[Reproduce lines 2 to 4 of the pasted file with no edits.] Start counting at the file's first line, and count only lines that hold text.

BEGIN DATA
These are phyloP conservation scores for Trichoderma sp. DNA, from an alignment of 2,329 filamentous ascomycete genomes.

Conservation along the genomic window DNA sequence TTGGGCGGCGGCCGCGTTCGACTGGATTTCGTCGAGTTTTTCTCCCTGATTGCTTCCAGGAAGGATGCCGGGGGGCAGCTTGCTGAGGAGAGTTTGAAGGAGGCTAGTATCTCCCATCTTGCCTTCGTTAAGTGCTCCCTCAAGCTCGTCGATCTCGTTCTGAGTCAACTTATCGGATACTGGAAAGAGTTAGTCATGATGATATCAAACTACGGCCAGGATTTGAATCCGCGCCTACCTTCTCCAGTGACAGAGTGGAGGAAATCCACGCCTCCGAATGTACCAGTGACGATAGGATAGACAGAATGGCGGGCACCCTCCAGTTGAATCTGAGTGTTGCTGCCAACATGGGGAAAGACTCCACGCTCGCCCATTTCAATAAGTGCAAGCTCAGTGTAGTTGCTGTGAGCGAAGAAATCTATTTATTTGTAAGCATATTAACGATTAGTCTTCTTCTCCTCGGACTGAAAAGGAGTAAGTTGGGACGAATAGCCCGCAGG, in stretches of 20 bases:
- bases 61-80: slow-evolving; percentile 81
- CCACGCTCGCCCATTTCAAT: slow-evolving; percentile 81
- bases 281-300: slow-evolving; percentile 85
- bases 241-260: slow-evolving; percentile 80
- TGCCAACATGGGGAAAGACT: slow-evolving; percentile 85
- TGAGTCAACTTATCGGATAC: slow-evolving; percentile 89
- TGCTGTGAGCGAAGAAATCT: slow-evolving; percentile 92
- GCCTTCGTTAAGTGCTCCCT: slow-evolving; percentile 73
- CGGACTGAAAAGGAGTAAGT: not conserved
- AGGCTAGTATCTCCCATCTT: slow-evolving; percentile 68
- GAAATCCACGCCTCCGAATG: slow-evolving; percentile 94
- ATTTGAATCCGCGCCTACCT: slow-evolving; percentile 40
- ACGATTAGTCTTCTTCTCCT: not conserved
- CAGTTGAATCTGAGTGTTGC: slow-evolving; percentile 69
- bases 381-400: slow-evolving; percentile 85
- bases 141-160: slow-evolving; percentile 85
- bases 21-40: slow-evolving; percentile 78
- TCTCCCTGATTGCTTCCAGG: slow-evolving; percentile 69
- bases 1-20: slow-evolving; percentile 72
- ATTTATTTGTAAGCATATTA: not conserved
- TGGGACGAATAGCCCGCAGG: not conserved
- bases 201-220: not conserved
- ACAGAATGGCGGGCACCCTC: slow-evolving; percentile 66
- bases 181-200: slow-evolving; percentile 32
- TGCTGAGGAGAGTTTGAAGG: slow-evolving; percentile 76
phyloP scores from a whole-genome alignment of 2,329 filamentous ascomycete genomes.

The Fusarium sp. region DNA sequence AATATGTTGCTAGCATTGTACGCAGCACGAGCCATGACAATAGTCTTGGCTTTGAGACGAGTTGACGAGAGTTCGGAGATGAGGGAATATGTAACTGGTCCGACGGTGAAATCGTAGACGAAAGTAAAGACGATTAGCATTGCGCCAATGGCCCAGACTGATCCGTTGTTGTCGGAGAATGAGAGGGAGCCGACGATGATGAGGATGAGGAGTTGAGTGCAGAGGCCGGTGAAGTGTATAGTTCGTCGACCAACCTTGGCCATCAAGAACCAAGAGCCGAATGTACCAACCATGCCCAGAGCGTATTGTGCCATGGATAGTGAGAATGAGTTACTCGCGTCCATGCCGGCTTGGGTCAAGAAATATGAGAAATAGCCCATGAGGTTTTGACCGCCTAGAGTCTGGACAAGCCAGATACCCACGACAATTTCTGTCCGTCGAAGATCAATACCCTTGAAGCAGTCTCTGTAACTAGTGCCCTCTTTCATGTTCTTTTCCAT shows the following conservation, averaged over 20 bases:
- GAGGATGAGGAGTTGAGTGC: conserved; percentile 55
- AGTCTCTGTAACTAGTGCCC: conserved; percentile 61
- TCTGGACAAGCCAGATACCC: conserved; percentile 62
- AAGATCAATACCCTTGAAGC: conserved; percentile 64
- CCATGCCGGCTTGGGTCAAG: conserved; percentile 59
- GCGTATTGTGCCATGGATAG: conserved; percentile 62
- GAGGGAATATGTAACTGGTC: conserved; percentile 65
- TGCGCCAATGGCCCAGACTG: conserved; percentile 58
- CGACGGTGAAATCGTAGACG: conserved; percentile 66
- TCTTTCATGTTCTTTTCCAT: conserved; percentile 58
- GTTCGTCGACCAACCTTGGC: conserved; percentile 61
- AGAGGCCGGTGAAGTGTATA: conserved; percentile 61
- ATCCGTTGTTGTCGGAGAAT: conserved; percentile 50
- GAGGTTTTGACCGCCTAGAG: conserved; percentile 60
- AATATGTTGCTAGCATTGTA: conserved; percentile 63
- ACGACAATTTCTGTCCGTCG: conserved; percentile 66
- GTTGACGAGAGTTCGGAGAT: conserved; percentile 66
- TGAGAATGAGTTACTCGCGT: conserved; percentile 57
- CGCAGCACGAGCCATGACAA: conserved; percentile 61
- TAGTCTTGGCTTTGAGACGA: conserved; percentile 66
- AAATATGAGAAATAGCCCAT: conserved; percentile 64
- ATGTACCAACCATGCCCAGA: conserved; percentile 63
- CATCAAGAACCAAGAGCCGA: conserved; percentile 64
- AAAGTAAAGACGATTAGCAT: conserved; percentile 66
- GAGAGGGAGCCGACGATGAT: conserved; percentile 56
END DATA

Conservation along the genomic window DNA sequence TTGGGCGGCGGCCGCGTTCGACTGGATTTCGTCGAGTTTTTCTCCCTGATTGCTTCCAGGAAGGATGCCGGGGGGCAGCTTGCTGAGGAGAGTTTGAAGGAGGCTAGTATCTCCCATCTTGCCTTCGTTAAGTGCTCCCTCAAGCTCGTCGATCTCGTTCTGAGTCAACTTATCGGATACTGGAAAGAGTTAGTCATGATGATATCAAACTACGGCCAGGATTTGAATCCGCGCCTACCTTCTCCAGTGACAGAGTGGAGGAAATCCACGCCTCCGAATGTACCAGTGACGATAGGATAGACAGAATGGCGGGCACCCTCCAGTTGAATCTGAGTGTTGCTGCCAACATGGGGAAAGACTCCACGCTCGCCCATTTCAATAAGTGCAAGCTCAGTGTAGTTGCTGTGAGCGAAGAAATCTATTTATTTGTAAGCATATTAACGATTAGTCTTCTTCTCCTCGGACTGAAAAGGAGTAAGTTGGGACGAATAGCCCGCAGG, in stretches of 20 bases:
- bases 61-80: slow-evolving; percentile 81
- CCACGCTCGCCCATTTCAAT: slow-evolving; percentile 81